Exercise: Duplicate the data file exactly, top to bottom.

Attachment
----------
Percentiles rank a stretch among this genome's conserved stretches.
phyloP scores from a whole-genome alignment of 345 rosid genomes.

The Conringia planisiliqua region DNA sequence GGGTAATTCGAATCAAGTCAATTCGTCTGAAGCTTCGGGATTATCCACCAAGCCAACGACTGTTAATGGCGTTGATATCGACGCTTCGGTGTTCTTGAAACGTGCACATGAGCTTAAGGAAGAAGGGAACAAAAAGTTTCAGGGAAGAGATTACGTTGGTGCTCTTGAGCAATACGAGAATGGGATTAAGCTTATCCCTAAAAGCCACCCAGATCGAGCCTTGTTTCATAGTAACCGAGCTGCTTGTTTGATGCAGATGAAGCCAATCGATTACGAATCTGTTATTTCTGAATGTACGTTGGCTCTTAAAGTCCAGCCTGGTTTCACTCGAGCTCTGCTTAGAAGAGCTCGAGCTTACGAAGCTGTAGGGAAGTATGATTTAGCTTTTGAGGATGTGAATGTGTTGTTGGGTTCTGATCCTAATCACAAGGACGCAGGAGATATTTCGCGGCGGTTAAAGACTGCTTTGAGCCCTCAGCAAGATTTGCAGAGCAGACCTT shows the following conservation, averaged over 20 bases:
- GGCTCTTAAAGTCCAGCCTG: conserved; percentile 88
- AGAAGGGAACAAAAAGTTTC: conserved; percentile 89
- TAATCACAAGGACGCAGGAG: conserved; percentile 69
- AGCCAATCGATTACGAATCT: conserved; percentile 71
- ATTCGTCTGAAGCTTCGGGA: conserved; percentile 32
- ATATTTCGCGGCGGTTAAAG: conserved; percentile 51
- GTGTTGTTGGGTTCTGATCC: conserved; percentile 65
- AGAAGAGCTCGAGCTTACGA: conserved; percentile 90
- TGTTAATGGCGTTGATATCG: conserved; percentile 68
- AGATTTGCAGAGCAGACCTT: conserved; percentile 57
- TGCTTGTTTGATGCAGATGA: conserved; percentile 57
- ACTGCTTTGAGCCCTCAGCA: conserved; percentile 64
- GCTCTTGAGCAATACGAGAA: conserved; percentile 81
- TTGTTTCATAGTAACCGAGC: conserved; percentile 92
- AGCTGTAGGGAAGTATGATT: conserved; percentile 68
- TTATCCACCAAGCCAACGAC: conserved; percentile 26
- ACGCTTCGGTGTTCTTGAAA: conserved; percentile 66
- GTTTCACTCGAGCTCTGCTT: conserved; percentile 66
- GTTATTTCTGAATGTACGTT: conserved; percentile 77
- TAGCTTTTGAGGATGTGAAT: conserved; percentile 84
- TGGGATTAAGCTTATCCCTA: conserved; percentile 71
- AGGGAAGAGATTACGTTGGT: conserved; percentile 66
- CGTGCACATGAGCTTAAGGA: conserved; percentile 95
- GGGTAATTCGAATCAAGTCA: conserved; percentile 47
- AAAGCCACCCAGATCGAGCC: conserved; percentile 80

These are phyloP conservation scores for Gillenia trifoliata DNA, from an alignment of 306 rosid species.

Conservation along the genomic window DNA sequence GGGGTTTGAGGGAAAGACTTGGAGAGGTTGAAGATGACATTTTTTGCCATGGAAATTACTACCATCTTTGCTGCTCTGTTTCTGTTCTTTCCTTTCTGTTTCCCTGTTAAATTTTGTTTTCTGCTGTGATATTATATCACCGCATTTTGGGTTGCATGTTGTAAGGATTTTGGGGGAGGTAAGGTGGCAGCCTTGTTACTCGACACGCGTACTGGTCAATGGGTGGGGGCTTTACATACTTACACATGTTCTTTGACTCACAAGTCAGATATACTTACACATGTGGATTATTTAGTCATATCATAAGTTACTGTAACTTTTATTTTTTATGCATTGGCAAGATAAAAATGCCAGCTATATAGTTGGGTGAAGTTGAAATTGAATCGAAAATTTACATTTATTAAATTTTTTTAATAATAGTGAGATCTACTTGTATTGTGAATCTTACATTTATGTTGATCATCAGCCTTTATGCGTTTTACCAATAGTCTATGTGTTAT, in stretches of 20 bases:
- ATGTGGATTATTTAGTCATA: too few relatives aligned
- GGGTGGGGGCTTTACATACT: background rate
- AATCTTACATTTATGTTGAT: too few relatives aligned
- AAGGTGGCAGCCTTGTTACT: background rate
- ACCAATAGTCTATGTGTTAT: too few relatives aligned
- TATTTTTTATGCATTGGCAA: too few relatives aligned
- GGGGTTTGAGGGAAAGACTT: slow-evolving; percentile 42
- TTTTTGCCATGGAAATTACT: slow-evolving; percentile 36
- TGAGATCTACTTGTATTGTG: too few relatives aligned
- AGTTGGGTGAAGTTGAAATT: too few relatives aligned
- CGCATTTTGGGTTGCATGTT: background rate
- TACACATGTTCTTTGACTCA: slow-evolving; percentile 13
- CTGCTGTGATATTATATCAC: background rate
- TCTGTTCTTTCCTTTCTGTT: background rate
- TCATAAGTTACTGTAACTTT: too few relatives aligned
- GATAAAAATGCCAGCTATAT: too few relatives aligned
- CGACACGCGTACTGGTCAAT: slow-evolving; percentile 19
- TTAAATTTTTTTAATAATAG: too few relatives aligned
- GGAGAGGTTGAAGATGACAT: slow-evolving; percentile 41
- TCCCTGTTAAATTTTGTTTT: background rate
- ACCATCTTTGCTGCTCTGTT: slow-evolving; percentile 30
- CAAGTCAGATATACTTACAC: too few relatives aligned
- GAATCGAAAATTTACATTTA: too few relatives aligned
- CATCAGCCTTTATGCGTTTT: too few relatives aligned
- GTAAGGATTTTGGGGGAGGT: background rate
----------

Percentiles rank a stretch among this genome's conserved stretches.
phyloP scores from a whole-genome alignment of 345 rosid genomes.

The Conringia planisiliqua region DNA sequence GGGTAATTCGAATCAAGTCAATTCGTCTGAAGCTTCGGGATTATCCACCAAGCCAACGACTGTTAATGGCGTTGATATCGACGCTTCGGTGTTCTTGAAACGTGCACATGAGCTTAAGGAAGAAGGGAACAAAAAGTTTCAGGGAAGAGATTACGTTGGTGCTCTTGAGCAATACGAGAATGGGATTAAGCTTATCCCTAAAAGCCACCCAGATCGAGCCTTGTTTCATAGTAACCGAGCTGCTTGTTTGATGCAGATGAAGCCAATCGATTACGAATCTGTTATTTCTGAATGTACGTTGGCTCTTAAAGTCCAGCCTGGTTTCACTCGAGCTCTGCTTAGAAGAGCTCGAGCTTACGAAGCTGTAGGGAAGTATGATTTAGCTTTTGAGGATGTGAATGTGTTGTTGGGTTCTGATCCTAATCACAAGGACGCAGGAGATATTTCGCGGCGGTTAAAGACTGCTTTGAGCCCTCAGCAAGATTTGCAGAGCAGACCTT shows the following conservation, averaged over 20 bases:
- GGCTCTTAAAGTCCAGCCTG: conserved; percentile 88
- AGAAGGGAACAAAAAGTTTC: conserved; percentile 89
- TAATCACAAGGACGCAGGAG: conserved; percentile 69
- AGCCAATCGATTACGAATCT: conserved; percentile 71
- ATTCGTCTGAAGCTTCGGGA: conserved; percentile 32
- ATATTTCGCGGCGGTTAAAG: conserved; percentile 51
- GTGTTGTTGGGTTCTGATCC: conserved; percentile 65
- AGAAGAGCTCGAGCTTACGA: conserved; percentile 90
- TGTTAATGGCGTTGATATCG: conserved; percentile 68
- AGATTTGCAGAGCAGACCTT: conserved; percentile 57
- TGCTTGTTTGATGCAGATGA: conserved; percentile 57
- ACTGCTTTGAGCCCTCAGCA: conserved; percentile 64
- GCTCTTGAGCAATACGAGAA: conserved; percentile 81
- TTGTTTCATAGTAACCGAGC: conserved; percentile 92
- AGCTGTAGGGAAGTATGATT: conserved; percentile 68
- TTATCCACCAAGCCAACGAC: conserved; percentile 26
- ACGCTTCGGTGTTCTTGAAA: conserved; percentile 66
- GTTTCACTCGAGCTCTGCTT: conserved; percentile 66
- GTTATTTCTGAATGTACGTT: conserved; percentile 77
- TAGCTTTTGAGGATGTGAAT: conserved; percentile 84
- TGGGATTAAGCTTATCCCTA: conserved; percentile 71
- AGGGAAGAGATTACGTTGGT: conserved; percentile 66
- CGTGCACATGAGCTTAAGGA: conserved; percentile 95
- GGGTAATTCGAATCAAGTCA: conserved; percentile 47
- AAAGCCACCCAGATCGAGCC: conserved; percentile 80

These are phyloP conservation scores for Gillenia trifoliata DNA, from an alignment of 306 rosid species.

Conservation along the genomic window DNA sequence GGGGTTTGAGGGAAAGACTTGGAGAGGTTGAAGATGACATTTTTTGCCATGGAAATTACTACCATCTTTGCTGCTCTGTTTCTGTTCTTTCCTTTCTGTTTCCCTGTTAAATTTTGTTTTCTGCTGTGATATTATATCACCGCATTTTGGGTTGCATGTTGTAAGGATTTTGGGGGAGGTAAGGTGGCAGCCTTGTTACTCGACACGCGTACTGGTCAATGGGTGGGGGCTTTACATACTTACACATGTTCTTTGACTCACAAGTCAGATATACTTACACATGTGGATTATTTAGTCATATCATAAGTTACTGTAACTTTTATTTTTTATGCATTGGCAAGATAAAAATGCCAGCTATATAGTTGGGTGAAGTTGAAATTGAATCGAAAATTTACATTTATTAAATTTTTTTAATAATAGTGAGATCTACTTGTATTGTGAATCTTACATTTATGTTGATCATCAGCCTTTATGCGTTTTACCAATAGTCTATGTGTTAT, in stretches of 20 bases:
- ATGTGGATTATTTAGTCATA: too few relatives aligned
- GGGTGGGGGCTTTACATACT: background rate
- AATCTTACATTTATGTTGAT: too few relatives aligned
- AAGGTGGCAGCCTTGTTACT: background rate
- ACCAATAGTCTATGTGTTAT: too few relatives aligned
- TATTTTTTATGCATTGGCAA: too few relatives aligned
- GGGGTTTGAGGGAAAGACTT: slow-evolving; percentile 42
- TTTTTGCCATGGAAATTACT: slow-evolving; percentile 36
- TGAGATCTACTTGTATTGTG: too few relatives aligned
- AGTTGGGTGAAGTTGAAATT: too few relatives aligned
- CGCATTTTGGGTTGCATGTT: background rate
- TACACATGTTCTTTGACTCA: slow-evolving; percentile 13
- CTGCTGTGATATTATATCAC: background rate
- TCTGTTCTTTCCTTTCTGTT: background rate
- TCATAAGTTACTGTAACTTT: too few relatives aligned
- GATAAAAATGCCAGCTATAT: too few relatives aligned
- CGACACGCGTACTGGTCAAT: slow-evolving; percentile 19
- TTAAATTTTTTTAATAATAG: too few relatives aligned
- GGAGAGGTTGAAGATGACAT: slow-evolving; percentile 41
- TCCCTGTTAAATTTTGTTTT: background rate
- ACCATCTTTGCTGCTCTGTT: slow-evolving; percentile 30
- CAAGTCAGATATACTTACAC: too few relatives aligned
- GAATCGAAAATTTACATTTA: too few relatives aligned
- CATCAGCCTTTATGCGTTTT: too few relatives aligned
- GTAAGGATTTTGGGGGAGGT: background rate